Community managers everywhere were reminded of how easy it is to lose control of their accounts, including third-party social clients, when Buffer announced it had been hacked. Although passwords and billing information were kept safe, a number of users experienced profile hacks that results in weight loss spam being distributed to fans and followers. The Buffer team handled the situation well, quickly alerting users and assuring them that their most vital information was still safe, but the unease undoubtedly lingered with some users long after the service’s security had been restored.
If your third-party social account is hacked, here are the steps you should take to return everything to normal as quickly as possible.
Change your login information.
If you’re able to log in to your account, do so and change your password. If you can’t, contact support to let them know what’s going on. You might end up getting a password reset request when the threat is over, but take the time to do it immediately just to be on the safe side. In addition to changing your third-party client password, take the time to change the passwords of any accounts you have connected to it.
Review your timeline & delete spam immediately.
Check out your Facebook, Twitter and other social network timelines to see if any spam was posted while you were away. If so, make sure to delete it right away. You might have to do this by logging directly into your brand’s social accounts (i.e. Twitter.com rather than Tweetdeck), so make sure you have those credentials handy.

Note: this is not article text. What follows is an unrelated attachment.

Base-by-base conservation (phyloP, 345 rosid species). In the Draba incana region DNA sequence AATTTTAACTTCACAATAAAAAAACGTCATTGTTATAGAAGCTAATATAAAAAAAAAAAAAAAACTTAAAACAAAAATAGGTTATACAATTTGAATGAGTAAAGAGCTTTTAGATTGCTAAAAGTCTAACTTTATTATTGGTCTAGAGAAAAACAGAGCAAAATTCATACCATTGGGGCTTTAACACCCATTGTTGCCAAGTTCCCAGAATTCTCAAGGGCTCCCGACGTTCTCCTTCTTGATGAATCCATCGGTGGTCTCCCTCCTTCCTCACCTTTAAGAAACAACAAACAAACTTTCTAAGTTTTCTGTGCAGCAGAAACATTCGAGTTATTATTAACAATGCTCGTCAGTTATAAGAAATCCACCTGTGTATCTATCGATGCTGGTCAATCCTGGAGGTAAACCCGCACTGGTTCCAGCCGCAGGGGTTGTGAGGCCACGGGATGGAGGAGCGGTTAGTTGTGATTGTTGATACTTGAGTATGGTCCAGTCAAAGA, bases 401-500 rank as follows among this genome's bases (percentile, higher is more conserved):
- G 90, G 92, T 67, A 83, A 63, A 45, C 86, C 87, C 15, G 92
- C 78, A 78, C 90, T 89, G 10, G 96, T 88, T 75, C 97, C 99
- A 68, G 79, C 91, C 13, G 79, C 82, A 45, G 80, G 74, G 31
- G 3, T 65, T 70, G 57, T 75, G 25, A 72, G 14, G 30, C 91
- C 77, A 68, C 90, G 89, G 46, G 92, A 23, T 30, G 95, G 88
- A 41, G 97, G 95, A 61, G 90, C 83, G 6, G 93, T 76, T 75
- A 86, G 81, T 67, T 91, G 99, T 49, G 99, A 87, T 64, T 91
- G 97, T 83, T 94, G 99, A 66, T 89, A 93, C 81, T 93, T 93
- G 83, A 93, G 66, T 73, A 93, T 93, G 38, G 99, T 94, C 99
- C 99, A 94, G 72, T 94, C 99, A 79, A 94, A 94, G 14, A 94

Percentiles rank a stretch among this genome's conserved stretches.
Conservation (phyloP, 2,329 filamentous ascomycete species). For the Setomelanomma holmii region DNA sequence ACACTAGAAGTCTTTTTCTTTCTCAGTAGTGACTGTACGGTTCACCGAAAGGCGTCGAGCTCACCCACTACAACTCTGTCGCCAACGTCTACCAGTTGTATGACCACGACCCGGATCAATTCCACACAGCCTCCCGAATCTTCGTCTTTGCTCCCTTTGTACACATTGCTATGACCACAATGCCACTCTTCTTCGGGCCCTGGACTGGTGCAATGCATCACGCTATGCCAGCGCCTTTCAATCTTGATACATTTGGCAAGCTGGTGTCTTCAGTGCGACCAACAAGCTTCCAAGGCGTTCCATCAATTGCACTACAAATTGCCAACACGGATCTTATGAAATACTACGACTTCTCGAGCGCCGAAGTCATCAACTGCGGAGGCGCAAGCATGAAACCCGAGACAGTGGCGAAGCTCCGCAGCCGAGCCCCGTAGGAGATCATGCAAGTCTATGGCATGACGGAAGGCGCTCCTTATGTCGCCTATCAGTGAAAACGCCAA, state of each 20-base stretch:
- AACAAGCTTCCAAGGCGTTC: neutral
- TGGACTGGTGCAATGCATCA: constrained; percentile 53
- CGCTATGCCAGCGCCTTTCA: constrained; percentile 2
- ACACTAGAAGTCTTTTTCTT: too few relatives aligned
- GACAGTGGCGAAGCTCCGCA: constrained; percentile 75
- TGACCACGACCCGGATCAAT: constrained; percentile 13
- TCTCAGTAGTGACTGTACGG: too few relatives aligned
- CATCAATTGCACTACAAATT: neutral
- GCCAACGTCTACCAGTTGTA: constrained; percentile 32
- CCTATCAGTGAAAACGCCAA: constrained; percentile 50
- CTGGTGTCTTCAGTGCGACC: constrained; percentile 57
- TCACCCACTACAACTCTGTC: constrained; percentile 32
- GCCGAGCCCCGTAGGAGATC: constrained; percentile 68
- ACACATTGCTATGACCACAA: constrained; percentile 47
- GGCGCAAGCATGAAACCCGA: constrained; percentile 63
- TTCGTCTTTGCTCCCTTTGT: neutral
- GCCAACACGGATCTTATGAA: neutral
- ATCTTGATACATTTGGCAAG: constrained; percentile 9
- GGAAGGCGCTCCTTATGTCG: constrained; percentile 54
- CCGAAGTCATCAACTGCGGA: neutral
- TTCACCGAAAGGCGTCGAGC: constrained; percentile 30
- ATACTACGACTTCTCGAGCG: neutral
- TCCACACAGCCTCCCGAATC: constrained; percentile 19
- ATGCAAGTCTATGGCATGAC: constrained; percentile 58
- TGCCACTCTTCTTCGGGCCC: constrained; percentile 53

Apologize/explain the situation to your fans and followers.
If any of the spam was offensive or potentially harmful, be sure to let your fans and followers know what happened and advise them to ignore any posts that look fishy. The last thing your brand needs is from a customer to fall victim to a phishing scam just because they clicked on an offer they thought was coming from you.
Continue to keep an eye on your timeline.
Even after the threat is resolved and your account is secure, keep an eye on your timeline. In the off chance that the hackers’ access wasn’t completely cut off, you’ll want to alert the customer support team immediately, and also delete any inappropriate posts as soon as they go live.
If you do get hacked, however, you might want to take a page from The Onion’s book and make it a funny and educational experience for everyone.